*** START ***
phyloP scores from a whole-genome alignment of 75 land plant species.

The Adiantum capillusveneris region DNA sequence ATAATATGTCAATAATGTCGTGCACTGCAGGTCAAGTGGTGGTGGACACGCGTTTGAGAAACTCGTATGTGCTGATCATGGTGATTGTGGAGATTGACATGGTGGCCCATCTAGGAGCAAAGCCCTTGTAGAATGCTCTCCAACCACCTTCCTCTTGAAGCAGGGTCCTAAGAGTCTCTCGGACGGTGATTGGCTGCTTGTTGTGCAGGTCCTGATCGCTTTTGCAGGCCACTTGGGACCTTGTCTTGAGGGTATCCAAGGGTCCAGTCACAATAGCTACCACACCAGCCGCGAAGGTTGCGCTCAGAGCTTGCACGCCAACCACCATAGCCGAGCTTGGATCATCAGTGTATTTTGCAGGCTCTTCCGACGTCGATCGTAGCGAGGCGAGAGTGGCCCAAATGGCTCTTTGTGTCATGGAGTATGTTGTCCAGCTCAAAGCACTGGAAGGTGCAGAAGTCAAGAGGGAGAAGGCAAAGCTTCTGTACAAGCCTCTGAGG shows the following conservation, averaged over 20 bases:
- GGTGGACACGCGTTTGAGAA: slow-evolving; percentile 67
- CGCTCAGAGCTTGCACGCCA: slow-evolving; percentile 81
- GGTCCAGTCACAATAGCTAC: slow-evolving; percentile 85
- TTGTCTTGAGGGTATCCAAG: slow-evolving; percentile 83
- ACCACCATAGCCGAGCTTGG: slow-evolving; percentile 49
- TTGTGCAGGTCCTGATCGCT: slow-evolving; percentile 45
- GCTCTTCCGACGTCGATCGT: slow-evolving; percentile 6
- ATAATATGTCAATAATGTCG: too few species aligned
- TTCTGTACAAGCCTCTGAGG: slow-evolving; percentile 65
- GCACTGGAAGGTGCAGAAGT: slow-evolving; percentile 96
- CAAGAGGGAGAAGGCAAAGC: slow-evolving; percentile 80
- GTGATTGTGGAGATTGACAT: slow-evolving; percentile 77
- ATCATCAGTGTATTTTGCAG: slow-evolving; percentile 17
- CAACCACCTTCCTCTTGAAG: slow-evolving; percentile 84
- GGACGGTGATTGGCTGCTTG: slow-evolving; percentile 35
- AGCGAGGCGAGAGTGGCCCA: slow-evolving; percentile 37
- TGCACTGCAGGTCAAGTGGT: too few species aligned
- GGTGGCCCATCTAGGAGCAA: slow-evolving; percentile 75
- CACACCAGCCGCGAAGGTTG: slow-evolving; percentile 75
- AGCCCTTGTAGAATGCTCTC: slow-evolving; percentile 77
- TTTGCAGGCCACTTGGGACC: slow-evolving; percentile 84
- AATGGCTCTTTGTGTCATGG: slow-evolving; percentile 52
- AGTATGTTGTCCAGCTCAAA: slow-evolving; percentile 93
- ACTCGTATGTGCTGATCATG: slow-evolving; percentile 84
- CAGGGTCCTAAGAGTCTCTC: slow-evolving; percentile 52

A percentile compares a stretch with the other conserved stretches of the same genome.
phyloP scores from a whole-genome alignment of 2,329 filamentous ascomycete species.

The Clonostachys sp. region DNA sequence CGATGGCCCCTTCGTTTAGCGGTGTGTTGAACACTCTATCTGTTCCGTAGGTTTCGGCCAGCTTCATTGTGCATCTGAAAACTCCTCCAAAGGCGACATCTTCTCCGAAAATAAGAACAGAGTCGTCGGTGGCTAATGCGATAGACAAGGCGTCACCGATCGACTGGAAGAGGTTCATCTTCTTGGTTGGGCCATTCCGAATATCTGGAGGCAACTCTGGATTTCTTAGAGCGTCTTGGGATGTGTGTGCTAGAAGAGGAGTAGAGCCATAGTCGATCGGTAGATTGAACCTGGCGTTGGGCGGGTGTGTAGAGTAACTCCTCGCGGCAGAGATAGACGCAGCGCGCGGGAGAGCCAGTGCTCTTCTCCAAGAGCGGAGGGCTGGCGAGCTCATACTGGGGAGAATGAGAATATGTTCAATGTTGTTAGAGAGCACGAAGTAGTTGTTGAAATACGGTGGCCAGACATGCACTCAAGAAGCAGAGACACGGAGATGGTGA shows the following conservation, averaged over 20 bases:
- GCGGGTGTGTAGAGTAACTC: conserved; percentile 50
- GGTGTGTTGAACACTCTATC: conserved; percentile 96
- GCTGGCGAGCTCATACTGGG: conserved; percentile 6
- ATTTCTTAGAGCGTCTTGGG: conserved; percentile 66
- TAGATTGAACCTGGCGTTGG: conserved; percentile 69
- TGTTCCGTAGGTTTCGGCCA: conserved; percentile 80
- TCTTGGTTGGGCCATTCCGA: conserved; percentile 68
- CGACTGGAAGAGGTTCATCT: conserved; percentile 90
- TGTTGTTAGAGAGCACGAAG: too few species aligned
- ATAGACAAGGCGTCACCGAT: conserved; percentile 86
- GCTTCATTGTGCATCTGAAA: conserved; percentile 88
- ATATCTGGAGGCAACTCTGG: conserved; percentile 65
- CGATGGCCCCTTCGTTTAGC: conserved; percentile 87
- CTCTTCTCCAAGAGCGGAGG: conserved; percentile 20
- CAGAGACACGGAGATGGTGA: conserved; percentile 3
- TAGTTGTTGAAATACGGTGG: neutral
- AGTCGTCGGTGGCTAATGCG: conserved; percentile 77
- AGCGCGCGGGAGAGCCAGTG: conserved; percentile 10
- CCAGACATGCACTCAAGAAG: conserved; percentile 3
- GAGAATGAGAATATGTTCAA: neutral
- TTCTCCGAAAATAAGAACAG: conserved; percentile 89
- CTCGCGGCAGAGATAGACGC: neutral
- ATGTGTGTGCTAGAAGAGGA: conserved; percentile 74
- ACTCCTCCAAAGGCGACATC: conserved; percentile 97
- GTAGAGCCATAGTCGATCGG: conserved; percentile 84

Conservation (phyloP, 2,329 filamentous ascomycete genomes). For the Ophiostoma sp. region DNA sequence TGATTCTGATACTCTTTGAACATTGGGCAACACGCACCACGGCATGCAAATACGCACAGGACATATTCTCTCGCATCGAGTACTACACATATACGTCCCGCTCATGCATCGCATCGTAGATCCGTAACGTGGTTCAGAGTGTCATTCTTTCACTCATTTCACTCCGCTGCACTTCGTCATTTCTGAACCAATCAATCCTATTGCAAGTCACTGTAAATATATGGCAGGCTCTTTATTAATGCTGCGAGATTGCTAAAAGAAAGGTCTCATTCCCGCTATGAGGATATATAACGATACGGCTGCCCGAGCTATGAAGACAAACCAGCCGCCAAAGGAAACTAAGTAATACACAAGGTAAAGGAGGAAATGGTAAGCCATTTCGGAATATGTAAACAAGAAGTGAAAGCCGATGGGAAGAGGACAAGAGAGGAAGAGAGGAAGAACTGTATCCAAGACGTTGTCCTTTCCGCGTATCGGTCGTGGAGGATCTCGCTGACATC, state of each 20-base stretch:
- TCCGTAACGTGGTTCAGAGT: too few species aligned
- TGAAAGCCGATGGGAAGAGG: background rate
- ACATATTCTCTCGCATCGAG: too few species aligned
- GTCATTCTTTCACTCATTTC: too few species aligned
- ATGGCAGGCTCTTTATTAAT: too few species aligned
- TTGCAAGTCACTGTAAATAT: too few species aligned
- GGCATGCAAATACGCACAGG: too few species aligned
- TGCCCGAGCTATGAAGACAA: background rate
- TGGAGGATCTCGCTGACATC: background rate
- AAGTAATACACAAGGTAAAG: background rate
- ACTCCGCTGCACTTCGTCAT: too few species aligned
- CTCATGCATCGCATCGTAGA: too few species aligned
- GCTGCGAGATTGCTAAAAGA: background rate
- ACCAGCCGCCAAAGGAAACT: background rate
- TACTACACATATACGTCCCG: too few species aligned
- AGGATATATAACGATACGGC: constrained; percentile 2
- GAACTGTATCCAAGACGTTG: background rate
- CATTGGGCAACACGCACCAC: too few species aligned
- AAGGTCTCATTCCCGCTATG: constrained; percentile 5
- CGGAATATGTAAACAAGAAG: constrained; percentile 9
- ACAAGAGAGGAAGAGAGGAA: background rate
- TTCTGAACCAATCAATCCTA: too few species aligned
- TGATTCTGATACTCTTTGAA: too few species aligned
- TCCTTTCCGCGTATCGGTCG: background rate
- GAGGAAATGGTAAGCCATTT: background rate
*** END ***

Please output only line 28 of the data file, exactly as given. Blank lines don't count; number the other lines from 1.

A percentile compares a stretch with the other conserved stretches of the same genome.